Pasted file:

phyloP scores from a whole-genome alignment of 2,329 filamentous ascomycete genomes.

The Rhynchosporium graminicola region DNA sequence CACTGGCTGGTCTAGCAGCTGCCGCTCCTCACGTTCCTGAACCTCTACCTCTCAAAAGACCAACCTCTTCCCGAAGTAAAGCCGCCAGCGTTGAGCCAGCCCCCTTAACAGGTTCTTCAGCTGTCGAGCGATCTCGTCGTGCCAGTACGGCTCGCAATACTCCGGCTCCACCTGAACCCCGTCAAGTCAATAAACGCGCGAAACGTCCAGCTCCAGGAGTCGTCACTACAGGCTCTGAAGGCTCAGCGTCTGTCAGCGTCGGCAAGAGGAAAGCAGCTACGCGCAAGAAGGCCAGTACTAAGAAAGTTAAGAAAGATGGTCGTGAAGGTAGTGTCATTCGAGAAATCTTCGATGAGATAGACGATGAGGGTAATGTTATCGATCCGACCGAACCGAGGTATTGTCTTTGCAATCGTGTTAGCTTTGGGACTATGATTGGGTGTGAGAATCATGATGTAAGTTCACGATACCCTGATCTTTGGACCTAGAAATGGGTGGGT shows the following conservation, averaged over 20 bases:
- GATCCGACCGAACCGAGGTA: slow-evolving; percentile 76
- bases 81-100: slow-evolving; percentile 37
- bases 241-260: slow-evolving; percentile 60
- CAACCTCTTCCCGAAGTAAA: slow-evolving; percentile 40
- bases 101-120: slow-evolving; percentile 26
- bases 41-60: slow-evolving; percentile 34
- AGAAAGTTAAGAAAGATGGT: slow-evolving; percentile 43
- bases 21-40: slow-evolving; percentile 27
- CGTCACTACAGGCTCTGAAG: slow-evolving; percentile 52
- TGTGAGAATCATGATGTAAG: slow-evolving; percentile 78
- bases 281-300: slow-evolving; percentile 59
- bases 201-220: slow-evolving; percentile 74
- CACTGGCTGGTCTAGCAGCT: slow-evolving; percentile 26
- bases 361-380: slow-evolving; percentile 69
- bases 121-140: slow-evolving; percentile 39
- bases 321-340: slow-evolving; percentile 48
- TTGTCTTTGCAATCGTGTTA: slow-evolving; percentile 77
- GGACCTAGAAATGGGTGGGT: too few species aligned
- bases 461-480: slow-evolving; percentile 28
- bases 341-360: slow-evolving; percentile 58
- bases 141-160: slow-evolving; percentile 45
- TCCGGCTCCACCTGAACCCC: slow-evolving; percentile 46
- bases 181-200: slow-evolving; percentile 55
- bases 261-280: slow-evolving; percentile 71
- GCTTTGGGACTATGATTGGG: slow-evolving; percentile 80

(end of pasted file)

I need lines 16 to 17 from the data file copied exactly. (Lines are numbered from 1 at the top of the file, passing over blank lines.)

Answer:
- bases 361-380: slow-evolving; percentile 69
- bases 121-140: slow-evolving; percentile 39